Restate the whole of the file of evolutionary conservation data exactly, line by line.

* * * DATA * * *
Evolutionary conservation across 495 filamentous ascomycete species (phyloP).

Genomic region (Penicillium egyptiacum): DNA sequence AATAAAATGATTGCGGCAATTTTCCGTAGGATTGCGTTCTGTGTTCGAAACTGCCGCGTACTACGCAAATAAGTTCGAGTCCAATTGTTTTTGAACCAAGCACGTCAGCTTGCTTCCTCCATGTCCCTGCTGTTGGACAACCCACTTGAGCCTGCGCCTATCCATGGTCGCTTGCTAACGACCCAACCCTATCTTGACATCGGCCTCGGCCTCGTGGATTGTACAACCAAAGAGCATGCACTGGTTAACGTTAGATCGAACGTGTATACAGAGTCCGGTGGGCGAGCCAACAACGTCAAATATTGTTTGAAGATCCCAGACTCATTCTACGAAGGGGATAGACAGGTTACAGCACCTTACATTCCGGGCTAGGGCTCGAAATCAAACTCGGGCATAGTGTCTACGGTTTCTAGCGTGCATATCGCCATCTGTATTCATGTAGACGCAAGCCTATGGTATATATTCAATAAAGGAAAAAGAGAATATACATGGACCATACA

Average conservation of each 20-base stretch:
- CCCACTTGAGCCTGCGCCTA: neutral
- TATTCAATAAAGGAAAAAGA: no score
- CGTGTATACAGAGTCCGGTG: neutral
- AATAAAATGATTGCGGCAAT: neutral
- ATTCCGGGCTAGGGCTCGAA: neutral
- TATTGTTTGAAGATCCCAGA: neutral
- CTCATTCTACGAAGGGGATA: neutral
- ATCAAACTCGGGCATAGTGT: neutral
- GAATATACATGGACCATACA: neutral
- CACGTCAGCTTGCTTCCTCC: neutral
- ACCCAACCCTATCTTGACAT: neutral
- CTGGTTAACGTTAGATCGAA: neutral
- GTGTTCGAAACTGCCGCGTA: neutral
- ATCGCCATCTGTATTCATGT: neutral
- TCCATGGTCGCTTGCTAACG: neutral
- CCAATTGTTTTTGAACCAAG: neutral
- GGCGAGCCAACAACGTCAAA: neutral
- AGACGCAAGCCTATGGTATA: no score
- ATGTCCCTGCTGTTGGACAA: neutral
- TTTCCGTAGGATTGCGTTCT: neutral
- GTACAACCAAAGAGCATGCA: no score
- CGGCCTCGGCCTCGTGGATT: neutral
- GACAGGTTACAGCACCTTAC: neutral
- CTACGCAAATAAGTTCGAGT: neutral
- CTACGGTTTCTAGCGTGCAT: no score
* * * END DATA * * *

Evolutionary conservation across 495 filamentous ascomycete species (phyloP).

Genomic region (Penicillium egyptiacum): DNA sequence AATAAAATGATTGCGGCAATTTTCCGTAGGATTGCGTTCTGTGTTCGAAACTGCCGCGTACTACGCAAATAAGTTCGAGTCCAATTGTTTTTGAACCAAGCACGTCAGCTTGCTTCCTCCATGTCCCTGCTGTTGGACAACCCACTTGAGCCTGCGCCTATCCATGGTCGCTTGCTAACGACCCAACCCTATCTTGACATCGGCCTCGGCCTCGTGGATTGTACAACCAAAGAGCATGCACTGGTTAACGTTAGATCGAACGTGTATACAGAGTCCGGTGGGCGAGCCAACAACGTCAAATATTGTTTGAAGATCCCAGACTCATTCTACGAAGGGGATAGACAGGTTACAGCACCTTACATTCCGGGCTAGGGCTCGAAATCAAACTCGGGCATAGTGTCTACGGTTTCTAGCGTGCATATCGCCATCTGTATTCATGTAGACGCAAGCCTATGGTATATATTCAATAAAGGAAAAAGAGAATATACATGGACCATACA

Average conservation of each 20-base stretch:
- CCCACTTGAGCCTGCGCCTA: neutral
- TATTCAATAAAGGAAAAAGA: no score
- CGTGTATACAGAGTCCGGTG: neutral
- AATAAAATGATTGCGGCAAT: neutral
- ATTCCGGGCTAGGGCTCGAA: neutral
- TATTGTTTGAAGATCCCAGA: neutral
- CTCATTCTACGAAGGGGATA: neutral
- ATCAAACTCGGGCATAGTGT: neutral
- GAATATACATGGACCATACA: neutral
- CACGTCAGCTTGCTTCCTCC: neutral
- ACCCAACCCTATCTTGACAT: neutral
- CTGGTTAACGTTAGATCGAA: neutral
- GTGTTCGAAACTGCCGCGTA: neutral
- ATCGCCATCTGTATTCATGT: neutral
- TCCATGGTCGCTTGCTAACG: neutral
- CCAATTGTTTTTGAACCAAG: neutral
- GGCGAGCCAACAACGTCAAA: neutral
- AGACGCAAGCCTATGGTATA: no score
- ATGTCCCTGCTGTTGGACAA: neutral
- TTTCCGTAGGATTGCGTTCT: neutral
- GTACAACCAAAGAGCATGCA: no score
- CGGCCTCGGCCTCGTGGATT: neutral
- GACAGGTTACAGCACCTTAC: neutral
- CTACGCAAATAAGTTCGAGT: neutral
- CTACGGTTTCTAGCGTGCAT: no score